Reforming the Classification System: Challenges, Approaches, and Priorities

Co-Sponsored with the ABA’s Standing Committee on Law & National Security

Event Video

Our national security relies on the careful and deliberate creation, dissemination, and protection of classified information.  But some contend that the current system for classifying and declassifying U.S. government records is outdated and imposes significant economic and public policy costs, directly and indirectly harming national security.  Not only do storage and maintenance costs increase as classification levels rise, but with newly classified electronic records growing exponentially, and vast numbers of old records approaching mandatory declassification review, these costs will only increase.  In addition, the costs of decreased efficiency, coordination, and trust and confidence in our national security agencies purportedly undermine our nation’s security and public confidence in the Intelligence Community. 

For more than a decade, the Public Interest Declassification Board (PIDB) has called for reform of our classification system.  More recently, leaders across the political spectrum, throughout the Intelligence Community, and in civil society and academia have joined .  The National Security Council’s ongoing review and planned update of Executive Order 13526 governing the declassification process provides an opportunity for thoughtful discussion on challenges, approaches, and priorities for the potential reform of the classification system.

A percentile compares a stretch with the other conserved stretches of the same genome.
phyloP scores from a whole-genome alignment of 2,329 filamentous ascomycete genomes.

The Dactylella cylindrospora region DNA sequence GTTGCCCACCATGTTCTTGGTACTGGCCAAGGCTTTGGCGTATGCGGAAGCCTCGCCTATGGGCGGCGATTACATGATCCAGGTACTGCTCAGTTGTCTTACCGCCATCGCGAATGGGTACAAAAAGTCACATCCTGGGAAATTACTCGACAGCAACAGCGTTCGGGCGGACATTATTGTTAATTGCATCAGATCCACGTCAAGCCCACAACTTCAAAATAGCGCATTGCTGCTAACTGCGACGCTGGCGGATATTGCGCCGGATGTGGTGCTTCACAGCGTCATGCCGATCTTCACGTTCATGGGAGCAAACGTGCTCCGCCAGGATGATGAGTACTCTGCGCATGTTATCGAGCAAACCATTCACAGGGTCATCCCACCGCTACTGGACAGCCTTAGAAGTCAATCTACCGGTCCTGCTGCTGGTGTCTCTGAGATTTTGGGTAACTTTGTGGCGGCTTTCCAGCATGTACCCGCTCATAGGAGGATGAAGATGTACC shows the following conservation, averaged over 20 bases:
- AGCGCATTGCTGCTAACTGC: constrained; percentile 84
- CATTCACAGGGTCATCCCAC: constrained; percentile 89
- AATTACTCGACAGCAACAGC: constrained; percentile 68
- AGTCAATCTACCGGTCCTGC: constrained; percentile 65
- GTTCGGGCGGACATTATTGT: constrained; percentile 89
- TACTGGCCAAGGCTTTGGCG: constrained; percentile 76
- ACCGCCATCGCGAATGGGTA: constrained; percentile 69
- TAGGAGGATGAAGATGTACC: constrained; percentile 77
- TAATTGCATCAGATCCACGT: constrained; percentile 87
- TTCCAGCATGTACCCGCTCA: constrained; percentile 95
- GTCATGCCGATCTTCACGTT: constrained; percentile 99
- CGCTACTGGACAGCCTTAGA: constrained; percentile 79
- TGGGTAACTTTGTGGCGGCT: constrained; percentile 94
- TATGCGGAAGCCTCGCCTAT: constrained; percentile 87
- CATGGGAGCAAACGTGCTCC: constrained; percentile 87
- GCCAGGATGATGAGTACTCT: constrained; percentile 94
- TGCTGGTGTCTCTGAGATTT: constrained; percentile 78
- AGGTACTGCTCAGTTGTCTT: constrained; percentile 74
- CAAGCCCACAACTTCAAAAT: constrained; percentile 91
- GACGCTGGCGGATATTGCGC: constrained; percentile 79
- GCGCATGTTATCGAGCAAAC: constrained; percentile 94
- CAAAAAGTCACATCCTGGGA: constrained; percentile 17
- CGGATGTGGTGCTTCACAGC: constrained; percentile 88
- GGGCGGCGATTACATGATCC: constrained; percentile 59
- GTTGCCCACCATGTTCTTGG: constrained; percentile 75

•  What are some of the greatest challenges, and opportunities, for reforming the classification system?
  • What programmatic measures can be implemented to incentivize appropriate classification levels at the earliest feasible stage?
  • To what extent can technological measures, such as artificial intelligence applications in classification review, increase efficiency and accuracy in (de)classification procedures? 
  • What administrative or organizational changes might help reform the classification system?  

The event will consist of an initial 30-minute fireside chat with PIDB Chair Ezra Cohen and Vice Chair Alissa Starzak, who will set the stage with a discussion of current challenges, potential approaches and priorities for reforming the existing classification system.  Following that overview, a panel of legal scholars and intelligence community veterans will discuss specific proposals for reform in light of the ongoing review of Executive Order 13526.

Hudson Institute
1201 Pennsylvania Avenue NW
Washington DC, 20004

Panel 1:

  • Ezra Cohen, Chair, Public Interest Declassification Board
  • Alissa Starzak, Vice President, Global Head of Public Policy, Cloudfare, Inc. 

Panel 2:

  • Alex Joel, In Residence Adjunct, American University Washington School of Law
  • David P. Burns, Partner, Gibson Dunn
  • John Eisenberg, Former Legal Advisor, National Security Counsel; Former Deputy Counsel to the President of the United States
  • Elizabeth Goitein, Senior Director, Liberty & National Security Program, Brennan Center for Justice at New York University Law School
  • Moderator: Carter Burwell, Counsel, Debevoise & Plimpton


As always, the Federalist Society takes no position on particular legal or public policy issues; all expressions of opinion are those of the speaker.